Generally, each person is only heard in the environment in which they directly act, be it in a bread line, with their closest neighbors, with co-workers, small groups or whatever. There are only a few people who are, in fact, able to express themselves through wider forms of communication and the media (through e-mail, online publications or in a few selective spaces on the radio or in the written press).
The full debate is usually not present in the media. However, this would be indispensable for getting each person to understand the opinions of others, to enrich themselves with these, for people to be able to interact as well as to come to a consensus and to propose personal, group and community actions that lead to the betterment of all. It would also be important in having those opinions and proposals that are shared by the general society being translated —in an explicit manner— into national policies. This, though, would demand the reconsideration of many aspects of democracy in Cuba.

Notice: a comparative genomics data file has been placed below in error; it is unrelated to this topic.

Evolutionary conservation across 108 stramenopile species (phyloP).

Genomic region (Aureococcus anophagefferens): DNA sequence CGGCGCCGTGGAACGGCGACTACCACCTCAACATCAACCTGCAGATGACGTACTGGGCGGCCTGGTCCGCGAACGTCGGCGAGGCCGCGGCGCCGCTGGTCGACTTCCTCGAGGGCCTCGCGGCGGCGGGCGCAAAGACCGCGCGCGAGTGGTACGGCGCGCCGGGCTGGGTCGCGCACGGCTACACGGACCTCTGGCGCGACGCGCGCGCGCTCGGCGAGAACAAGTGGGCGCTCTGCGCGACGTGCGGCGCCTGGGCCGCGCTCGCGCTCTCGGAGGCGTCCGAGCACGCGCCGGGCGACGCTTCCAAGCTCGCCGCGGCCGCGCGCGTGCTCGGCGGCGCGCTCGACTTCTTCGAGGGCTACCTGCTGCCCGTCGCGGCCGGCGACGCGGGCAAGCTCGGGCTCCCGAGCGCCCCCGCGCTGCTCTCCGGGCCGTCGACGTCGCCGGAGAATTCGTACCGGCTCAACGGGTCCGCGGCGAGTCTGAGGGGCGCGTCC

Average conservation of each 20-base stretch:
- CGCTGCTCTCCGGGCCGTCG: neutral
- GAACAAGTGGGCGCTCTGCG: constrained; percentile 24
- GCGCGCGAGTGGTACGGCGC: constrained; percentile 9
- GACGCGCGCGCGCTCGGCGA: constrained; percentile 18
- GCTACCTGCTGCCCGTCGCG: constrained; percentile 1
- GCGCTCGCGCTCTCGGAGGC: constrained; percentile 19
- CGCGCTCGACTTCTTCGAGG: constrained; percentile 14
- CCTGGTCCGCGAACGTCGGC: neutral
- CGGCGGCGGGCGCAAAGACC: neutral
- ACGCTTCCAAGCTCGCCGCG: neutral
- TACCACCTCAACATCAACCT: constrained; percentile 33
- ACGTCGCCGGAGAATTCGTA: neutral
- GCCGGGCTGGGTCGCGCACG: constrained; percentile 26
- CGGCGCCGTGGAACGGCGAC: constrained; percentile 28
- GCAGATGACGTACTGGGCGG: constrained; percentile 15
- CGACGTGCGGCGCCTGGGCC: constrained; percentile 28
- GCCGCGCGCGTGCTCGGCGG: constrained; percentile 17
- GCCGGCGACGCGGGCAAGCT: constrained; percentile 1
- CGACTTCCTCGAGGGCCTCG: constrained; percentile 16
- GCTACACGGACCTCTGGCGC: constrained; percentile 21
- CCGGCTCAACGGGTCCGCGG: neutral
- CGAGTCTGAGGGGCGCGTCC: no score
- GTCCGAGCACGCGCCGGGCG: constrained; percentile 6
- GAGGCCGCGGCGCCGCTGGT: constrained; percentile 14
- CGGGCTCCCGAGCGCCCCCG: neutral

In terms of the vitality of the national debate, I can point to its breadth and intensity, as well as its depth and spirit of “Cubania” (Cubaness) In this sense, the Tenth Catholic Social Week made an impact.
It contributed to the national debate, institutionalizing even more —at least ecclesiastically— a responsible spirit of “Cubanía,” as well as several serious analyses and concrete proposals that are today emanating from the Cuban national fabric. What was most important, its greatest contribution —though nor was this exclusive to Social Week— was a new methodology for dealing with the Cuban question and its future: This involved contact between all Cubans and dialogue as a path to achieving a national balance, as well as forgiveness between all those who have caused suffering, and the constructive love that was so insistently proposed to us by both Jesus Christ and Jose Marti.